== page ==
Turkey's military operation to Syria's Afrin was based on valid grounds, and U.K. citizens who died in the ranks of PKK-affiliated groups do not deserve sympathy, said Lord Alex Carlile, a member of the British House of Lords.
Responding to a question about Anna Campbell, who was killed while fighting for the PKK's Syrian affiliate the People's Protection Units (YPG), Carlile said if a British citizen's acts are contrary to the interest of the U.K. or its allies, the moves for suppressing these kinds of terrorist acts are valid. Carlile expressed little sympathy for individuals who associate themselves with terrorist groups, saying that while in an ideal world they should have been prosecuted in a British court, they were aware of the risks of being killed when joining organizations like Daesh or the YPG.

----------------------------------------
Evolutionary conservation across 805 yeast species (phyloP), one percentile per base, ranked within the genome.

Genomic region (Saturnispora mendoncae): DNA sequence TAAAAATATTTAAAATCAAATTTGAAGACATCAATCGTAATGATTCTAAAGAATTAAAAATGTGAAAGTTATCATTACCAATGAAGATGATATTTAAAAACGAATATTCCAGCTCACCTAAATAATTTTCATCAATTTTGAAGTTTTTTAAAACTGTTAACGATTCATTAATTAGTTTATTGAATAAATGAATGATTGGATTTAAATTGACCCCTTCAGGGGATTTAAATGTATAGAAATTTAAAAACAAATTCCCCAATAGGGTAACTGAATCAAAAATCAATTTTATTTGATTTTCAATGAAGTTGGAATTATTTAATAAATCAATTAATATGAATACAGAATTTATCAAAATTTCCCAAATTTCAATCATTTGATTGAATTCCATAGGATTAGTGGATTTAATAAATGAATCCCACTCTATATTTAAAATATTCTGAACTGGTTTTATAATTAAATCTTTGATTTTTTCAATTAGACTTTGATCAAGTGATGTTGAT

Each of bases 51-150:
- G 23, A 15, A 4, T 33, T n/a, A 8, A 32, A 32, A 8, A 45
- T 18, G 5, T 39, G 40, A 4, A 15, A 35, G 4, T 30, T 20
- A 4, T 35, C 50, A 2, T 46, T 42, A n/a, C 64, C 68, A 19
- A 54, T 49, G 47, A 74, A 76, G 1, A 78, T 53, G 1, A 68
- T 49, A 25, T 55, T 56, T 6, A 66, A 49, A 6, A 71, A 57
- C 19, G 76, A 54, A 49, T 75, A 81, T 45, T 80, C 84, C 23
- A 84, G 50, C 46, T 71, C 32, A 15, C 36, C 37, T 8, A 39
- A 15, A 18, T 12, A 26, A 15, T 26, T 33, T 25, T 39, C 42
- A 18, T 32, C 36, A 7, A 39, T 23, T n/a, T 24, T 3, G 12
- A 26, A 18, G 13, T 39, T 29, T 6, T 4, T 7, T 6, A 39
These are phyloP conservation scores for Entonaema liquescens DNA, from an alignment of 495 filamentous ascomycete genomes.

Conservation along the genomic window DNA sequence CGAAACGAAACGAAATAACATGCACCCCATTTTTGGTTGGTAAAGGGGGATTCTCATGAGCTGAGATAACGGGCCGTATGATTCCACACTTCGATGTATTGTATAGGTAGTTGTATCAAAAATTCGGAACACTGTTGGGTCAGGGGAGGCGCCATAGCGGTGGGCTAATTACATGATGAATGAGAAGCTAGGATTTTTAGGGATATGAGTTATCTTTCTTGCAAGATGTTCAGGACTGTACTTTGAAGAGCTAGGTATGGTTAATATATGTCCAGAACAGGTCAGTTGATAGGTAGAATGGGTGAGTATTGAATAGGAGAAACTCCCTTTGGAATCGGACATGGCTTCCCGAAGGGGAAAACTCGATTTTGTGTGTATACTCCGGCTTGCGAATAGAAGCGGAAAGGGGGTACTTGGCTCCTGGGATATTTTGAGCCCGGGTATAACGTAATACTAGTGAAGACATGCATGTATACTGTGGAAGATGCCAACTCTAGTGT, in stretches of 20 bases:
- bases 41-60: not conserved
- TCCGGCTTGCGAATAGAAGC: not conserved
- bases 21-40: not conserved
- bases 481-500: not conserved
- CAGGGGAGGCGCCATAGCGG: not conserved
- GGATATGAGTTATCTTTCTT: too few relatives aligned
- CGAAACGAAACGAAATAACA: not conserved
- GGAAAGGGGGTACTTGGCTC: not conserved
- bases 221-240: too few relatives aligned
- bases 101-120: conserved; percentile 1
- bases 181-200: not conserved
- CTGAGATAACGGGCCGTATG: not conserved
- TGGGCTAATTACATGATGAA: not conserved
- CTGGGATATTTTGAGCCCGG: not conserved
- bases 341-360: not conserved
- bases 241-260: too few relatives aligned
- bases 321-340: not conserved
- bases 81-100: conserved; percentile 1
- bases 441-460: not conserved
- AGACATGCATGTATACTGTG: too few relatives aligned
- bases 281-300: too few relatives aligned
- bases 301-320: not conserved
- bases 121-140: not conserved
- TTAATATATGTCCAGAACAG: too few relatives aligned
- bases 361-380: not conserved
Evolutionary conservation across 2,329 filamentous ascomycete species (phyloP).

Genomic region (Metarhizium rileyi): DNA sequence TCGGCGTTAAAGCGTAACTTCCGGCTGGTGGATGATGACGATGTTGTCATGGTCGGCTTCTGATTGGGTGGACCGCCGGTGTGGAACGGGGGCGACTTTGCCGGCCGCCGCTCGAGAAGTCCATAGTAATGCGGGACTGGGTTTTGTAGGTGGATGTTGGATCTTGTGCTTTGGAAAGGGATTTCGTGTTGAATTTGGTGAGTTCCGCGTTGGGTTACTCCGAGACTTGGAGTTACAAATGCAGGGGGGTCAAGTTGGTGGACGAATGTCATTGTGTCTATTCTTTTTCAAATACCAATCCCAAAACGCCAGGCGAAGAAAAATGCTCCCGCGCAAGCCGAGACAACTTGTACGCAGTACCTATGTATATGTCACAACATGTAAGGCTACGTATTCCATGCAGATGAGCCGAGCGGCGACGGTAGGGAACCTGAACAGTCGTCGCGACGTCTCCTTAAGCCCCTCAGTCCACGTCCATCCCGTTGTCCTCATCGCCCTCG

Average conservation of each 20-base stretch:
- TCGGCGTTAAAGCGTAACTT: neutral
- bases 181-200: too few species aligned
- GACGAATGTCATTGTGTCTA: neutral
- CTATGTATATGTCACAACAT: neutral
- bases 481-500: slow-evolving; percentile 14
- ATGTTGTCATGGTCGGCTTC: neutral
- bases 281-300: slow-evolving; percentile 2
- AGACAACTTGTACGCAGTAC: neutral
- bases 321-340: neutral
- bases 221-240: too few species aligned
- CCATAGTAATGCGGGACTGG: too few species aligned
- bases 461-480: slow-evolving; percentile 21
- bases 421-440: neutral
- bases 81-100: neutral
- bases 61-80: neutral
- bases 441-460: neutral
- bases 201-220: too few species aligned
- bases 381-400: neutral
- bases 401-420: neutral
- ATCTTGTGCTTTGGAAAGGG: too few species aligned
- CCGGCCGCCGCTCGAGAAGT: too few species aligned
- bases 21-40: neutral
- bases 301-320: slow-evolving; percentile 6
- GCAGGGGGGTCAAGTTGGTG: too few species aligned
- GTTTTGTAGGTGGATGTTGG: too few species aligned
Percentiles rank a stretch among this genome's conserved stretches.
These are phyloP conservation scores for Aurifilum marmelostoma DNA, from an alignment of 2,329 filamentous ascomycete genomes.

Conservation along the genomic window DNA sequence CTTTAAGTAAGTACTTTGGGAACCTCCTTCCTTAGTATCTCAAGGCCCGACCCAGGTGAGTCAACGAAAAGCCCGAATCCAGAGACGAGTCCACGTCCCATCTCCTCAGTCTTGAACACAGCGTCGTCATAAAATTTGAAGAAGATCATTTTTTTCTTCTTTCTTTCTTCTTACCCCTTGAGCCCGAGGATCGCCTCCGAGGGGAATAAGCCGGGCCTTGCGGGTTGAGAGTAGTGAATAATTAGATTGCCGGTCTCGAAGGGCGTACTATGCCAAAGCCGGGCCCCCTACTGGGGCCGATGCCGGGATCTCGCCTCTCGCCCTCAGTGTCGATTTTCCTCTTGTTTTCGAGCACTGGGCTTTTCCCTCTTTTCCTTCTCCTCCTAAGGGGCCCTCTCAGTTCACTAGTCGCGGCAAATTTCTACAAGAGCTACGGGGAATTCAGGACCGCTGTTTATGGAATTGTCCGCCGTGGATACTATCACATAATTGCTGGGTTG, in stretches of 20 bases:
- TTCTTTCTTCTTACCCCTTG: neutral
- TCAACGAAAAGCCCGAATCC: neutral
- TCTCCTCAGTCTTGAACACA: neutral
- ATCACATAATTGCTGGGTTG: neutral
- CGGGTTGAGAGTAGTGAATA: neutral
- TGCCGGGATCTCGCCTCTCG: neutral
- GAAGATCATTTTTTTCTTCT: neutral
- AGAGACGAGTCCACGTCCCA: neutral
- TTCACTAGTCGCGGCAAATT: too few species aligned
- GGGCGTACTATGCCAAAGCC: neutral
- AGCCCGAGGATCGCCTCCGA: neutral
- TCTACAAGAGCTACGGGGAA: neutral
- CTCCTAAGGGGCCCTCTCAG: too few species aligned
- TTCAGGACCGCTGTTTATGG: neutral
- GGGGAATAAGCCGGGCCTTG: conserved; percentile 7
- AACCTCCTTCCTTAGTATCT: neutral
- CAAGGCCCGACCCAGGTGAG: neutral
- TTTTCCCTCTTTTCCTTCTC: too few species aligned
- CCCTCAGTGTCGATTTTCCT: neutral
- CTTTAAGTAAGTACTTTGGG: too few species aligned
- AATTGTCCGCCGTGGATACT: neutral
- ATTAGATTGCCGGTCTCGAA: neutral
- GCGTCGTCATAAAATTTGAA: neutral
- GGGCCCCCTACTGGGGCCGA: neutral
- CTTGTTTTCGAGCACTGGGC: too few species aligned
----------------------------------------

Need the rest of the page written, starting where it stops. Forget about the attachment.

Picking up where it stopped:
Carlile also said there should be no restrictions on confronting a terrorist group within one's own borders. At the same time, he disagreed with those who say "it is wrong for Turkey to intervene with a terrorist organization in another country," and expressed that British politicians' aims of intervening as a third party country would not in any way benefit the U.K.
The PKK is recognized as a terrorist organization by the U.K., along with Turkey, the U.S. and the EU. However, its affiliates are not considered terrorist groups by those countries except Turkey, despite evidence demonstrating strong links between them. The British government previously called on its citizens to not travel to Syria, warning that they may be arrested and face trials after returning to the U.K.
Lord Carlile added that Turkey has its place in the Western world, underlining that President Recep Tayyip Erdoğan's close relations with his Russian counterpart Vladimir Putin has created concern in the West. Stressing that it is normal for Ankara to make trade deals with Russia, Carlile said Turkey should better explain its strategies to European countries.